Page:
How do cells grow and divide?The stages in a cell's life are called the cell cycle. This works a bit like a washing machine cycle - each stage must be finished completely before the next one is allowed to start. Instead of wash, rinse, spin and drain, the cell cycle is made up of stages in which the cell grows and rests, copies its DNA, and divides into two new cells.
How long does it take?
How is DNA copied?
How do cells divide?
What happens during mitosis?
What is meiosis?
The 46 chromosomes in a human cell consist of 23 pairs - one set inherited from each parent. When cells divide to make egg or sperm cells they receive only one chromosome from each of the pairs. The process of meiosis means the new cells usually end up with 23 chromosomes. When an egg and sperm join together at fertilisation, the new cell they make will have the normal number of 46 chromosomes again - the complete set needed for a making a new person.
How does meiosis work?
What happens when meiosis goes wrong?
Occasionally meiosis goes wrong. For example, Down's syndrome is usually the result of an error at meiosis when an egg or sperm cell gets an extra chromosome 21. So people with Down's syndrome have one too many chromosomes. Errors at meiosis occur more often in the egg cell as women get older, so the chances of a woman having a baby with Down's syndrome rises from about one in 1300 for a woman aged 25, to one in 30 by age 40.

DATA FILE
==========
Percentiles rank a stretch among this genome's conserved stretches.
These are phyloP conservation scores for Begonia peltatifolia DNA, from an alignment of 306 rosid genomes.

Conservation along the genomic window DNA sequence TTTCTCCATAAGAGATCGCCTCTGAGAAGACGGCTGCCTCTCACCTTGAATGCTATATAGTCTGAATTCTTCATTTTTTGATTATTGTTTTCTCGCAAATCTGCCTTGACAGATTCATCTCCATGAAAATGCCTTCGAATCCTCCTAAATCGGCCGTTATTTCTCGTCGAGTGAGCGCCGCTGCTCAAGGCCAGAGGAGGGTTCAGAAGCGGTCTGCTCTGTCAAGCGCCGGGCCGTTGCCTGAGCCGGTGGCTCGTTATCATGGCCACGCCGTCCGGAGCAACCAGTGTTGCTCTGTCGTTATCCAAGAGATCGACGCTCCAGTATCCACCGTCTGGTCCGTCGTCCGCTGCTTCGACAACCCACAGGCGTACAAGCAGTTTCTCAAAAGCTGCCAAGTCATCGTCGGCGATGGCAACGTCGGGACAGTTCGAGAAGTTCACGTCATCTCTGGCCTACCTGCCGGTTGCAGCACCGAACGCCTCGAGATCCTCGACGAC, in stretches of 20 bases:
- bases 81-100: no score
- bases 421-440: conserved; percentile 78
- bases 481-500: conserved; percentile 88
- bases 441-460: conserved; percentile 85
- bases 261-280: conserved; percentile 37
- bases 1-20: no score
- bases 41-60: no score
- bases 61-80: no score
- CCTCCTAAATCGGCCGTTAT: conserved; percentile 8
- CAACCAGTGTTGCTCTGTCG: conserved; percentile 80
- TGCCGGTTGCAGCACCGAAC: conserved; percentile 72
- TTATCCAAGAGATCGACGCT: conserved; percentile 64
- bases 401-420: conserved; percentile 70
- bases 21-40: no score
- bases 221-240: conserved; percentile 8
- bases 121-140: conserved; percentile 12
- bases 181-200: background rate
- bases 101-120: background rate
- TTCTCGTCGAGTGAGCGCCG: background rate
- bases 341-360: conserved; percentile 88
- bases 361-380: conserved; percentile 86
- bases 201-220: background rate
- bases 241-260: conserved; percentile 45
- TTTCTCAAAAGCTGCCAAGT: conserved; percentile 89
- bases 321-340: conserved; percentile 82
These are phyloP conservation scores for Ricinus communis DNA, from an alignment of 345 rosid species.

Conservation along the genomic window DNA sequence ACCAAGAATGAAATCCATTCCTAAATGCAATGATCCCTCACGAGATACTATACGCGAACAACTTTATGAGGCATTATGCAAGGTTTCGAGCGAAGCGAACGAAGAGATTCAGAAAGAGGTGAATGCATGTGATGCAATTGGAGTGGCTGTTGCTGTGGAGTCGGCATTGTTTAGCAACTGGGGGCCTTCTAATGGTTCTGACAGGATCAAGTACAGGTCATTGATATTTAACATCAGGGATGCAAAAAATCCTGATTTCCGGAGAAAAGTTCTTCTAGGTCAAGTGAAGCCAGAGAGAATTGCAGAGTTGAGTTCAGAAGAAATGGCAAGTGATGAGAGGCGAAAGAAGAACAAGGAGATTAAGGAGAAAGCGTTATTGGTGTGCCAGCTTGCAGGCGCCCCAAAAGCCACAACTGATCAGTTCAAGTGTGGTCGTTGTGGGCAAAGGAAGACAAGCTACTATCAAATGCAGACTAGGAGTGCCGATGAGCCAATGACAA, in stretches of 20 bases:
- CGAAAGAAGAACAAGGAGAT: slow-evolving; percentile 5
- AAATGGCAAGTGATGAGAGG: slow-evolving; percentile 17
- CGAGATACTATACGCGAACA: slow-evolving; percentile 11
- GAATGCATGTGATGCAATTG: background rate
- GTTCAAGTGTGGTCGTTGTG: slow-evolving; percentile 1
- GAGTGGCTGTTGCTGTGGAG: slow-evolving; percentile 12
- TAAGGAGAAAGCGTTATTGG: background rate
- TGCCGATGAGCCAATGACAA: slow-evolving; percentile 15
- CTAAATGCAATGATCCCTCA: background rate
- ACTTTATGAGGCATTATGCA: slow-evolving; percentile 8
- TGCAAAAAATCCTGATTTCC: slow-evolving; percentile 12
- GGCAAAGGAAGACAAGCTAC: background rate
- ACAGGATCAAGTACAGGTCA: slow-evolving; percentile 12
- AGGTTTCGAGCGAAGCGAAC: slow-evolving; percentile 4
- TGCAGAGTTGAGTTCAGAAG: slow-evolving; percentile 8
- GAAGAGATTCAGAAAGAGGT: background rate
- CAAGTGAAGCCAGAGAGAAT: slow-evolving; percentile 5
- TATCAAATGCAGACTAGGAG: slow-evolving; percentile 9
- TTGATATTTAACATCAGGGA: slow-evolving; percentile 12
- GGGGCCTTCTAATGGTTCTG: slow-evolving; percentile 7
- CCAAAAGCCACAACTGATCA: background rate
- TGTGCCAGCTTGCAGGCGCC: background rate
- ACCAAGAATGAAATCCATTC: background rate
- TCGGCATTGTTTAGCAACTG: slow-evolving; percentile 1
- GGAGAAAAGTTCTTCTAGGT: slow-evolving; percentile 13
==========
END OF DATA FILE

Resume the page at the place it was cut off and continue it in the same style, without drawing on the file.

Why is reshuffling DNA important?
When a cell divides to make eggs or sperm (meiosis), the two chromosomes in each pair become closely entwined around each other. During this time, they swap parts of themselves. This process, called recombination or 'crossing over', shuffles the genetic information - two stretches of DNA that were near each other on one chromosome may end up in different egg or sperm cells. Recombination ensures that every individual contains a unique set of genetic information.